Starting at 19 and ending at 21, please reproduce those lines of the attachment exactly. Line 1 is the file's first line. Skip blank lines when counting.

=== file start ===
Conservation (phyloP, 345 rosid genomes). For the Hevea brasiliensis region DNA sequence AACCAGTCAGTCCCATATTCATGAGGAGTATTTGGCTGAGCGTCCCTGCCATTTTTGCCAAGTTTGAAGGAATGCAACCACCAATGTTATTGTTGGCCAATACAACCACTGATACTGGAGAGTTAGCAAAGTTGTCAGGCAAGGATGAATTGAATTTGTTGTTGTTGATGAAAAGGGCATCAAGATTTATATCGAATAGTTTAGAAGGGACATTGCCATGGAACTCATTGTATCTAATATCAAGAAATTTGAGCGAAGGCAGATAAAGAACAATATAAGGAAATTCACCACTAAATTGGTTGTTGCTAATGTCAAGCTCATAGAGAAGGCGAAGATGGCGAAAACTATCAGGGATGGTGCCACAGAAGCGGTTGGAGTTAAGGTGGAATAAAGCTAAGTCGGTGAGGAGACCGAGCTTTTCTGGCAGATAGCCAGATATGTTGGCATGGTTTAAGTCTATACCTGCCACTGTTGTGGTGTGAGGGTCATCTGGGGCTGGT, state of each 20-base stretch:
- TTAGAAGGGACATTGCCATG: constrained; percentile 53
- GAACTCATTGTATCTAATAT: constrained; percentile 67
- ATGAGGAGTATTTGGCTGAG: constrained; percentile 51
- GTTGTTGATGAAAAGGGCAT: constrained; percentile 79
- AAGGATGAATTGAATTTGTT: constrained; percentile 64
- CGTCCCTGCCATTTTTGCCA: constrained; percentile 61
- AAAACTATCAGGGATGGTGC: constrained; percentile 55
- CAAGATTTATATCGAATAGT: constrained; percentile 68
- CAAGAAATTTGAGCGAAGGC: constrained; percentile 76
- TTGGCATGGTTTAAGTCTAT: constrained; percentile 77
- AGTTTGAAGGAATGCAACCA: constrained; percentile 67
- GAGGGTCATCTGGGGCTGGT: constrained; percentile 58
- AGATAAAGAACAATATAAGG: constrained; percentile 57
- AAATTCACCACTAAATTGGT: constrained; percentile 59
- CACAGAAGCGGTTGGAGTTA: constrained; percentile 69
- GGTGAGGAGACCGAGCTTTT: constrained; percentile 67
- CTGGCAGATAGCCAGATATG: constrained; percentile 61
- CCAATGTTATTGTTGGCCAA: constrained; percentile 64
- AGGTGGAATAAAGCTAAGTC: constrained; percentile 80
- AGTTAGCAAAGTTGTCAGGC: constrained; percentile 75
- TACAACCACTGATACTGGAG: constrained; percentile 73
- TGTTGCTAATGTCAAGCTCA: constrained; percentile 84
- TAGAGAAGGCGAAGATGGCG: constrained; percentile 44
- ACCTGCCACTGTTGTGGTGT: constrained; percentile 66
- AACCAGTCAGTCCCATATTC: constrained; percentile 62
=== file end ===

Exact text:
- CCAATGTTATTGTTGGCCAA: constrained; percentile 64
- AGGTGGAATAAAGCTAAGTC: constrained; percentile 80
- AGTTAGCAAAGTTGTCAGGC: constrained; percentile 75